The Beaumont-Hamel commemorations’ artistic legacy
The commemorative events over the past several weeks leading up to the centenary of the battle at Beaumont-Hamel have been a fitting and noble tribute to the men who served and all of those who supported the war effort.
The quality of the commemorations will be matched by the enduring power of its artistic legacy: top-quality film and television productions such as Barbara Doran’s “Newfoundland at Armageddon”; Morgan MacDonald’s sculpture of the Danger Tree at Grenfell Campus in Corner Brook; the Royal Newfoundland Regiment Gallery at The Rooms, the largest installation of its kind in the country; Opera on the Avalon’s newly commis- sioned opera “Ours”; and more. All of these brilliant pieces will educate and enlighten generations to come.
Thanks to The Telegram’s weekly historical inserts, CBC’s extensive and excellent coverage of the day’s events, both here and at Beaumont-Hamel, and other media coverage, everyone at home and abroad was able to take part in commemorating this important anniversary.
The financial contributions of the Gill Ratcliffe Foundation and companies such as Fortis, BMO Financial Group, RBC and many others have provided The Rooms with the necessary resources to research, collect, preserve and share the stories of our war heroes in the Royal Newfoundland Regiment Gallery. Additionally, productions such as “Ours” (which, at a total cost of over $1.2 million, was the largest musical commemoration of the Beaumont-Hamel anniversary) ensure that their sacrifice and legacy will never be forgotten. “Ours” was sponsored by the City of St. John’s, the Government of Newfoundland and Labrador and the Government of Canada, as well as by groups and businesses such as the Patten Family Foundation, Marco Group, Cox & Palmer, Steele Communications and Telus. These organizations and businesses rightly see their contributions as investments in our community.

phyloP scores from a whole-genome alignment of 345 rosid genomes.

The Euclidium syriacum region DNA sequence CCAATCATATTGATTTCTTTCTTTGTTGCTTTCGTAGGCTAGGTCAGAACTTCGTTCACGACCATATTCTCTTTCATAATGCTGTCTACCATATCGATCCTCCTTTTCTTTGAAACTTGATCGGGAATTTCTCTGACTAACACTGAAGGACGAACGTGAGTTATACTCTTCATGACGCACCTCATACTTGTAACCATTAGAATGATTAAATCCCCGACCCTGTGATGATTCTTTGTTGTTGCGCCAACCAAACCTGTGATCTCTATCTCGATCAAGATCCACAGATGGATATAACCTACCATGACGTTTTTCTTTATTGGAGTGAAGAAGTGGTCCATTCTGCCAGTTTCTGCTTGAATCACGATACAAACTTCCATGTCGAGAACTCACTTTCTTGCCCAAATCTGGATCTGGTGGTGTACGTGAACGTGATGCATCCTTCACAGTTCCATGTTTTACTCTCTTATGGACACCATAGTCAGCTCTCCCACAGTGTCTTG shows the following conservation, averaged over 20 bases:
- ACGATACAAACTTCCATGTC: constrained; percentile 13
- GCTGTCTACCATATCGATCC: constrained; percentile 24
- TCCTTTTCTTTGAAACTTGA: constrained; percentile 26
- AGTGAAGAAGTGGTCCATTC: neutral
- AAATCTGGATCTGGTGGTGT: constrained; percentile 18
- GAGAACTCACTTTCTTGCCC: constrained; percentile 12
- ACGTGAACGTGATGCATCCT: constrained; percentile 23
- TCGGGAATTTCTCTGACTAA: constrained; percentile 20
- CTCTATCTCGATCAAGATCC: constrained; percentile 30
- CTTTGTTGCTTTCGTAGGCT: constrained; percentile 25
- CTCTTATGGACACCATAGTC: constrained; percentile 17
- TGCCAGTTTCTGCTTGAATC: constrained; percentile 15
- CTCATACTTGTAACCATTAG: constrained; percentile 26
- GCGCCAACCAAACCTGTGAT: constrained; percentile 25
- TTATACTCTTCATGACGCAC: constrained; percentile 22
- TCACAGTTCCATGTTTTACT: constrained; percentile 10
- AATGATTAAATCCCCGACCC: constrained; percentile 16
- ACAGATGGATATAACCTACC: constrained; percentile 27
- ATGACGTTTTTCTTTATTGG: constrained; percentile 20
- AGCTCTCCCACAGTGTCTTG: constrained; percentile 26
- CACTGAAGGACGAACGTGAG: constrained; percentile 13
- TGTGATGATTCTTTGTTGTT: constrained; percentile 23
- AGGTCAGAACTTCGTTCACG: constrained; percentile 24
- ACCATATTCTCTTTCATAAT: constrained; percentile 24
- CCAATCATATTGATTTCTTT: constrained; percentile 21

The provincial government, through the Department of Business, Tourism, Culture and Rural Development, has also invested over $3 million to commemorate and share the province’s First World War story through the Honour 100 program. Furthermore, the Honour 100 Grants Program has provided funding to arts, heritage and communitybased groups over a two-year period for First World Warthemed projects.
The remarkable achievements of the Beaumont-Hamel commemorations resulted from the uniting of exceptional artists, musicians, filmmakers, writers and historians with socially minded businesses, private citizens, media partners and government at all levels. Business & Arts Newfoundland & Labrador, at its core, is about bringing together the resources of the business and arts communities to achieve great things. It’s about achieving a synergy that goes beyond the sum of its parts, much like the commemorations we have witnessed these past days and weeks. Congratulations to all.
The remarkable achievements of the Beaumont-Hamel commemorations resulted from the uniting of exceptional artists, musicians, filmmakers, writers and historians with socially minded businesses, private citizens, media partners and government at all levels.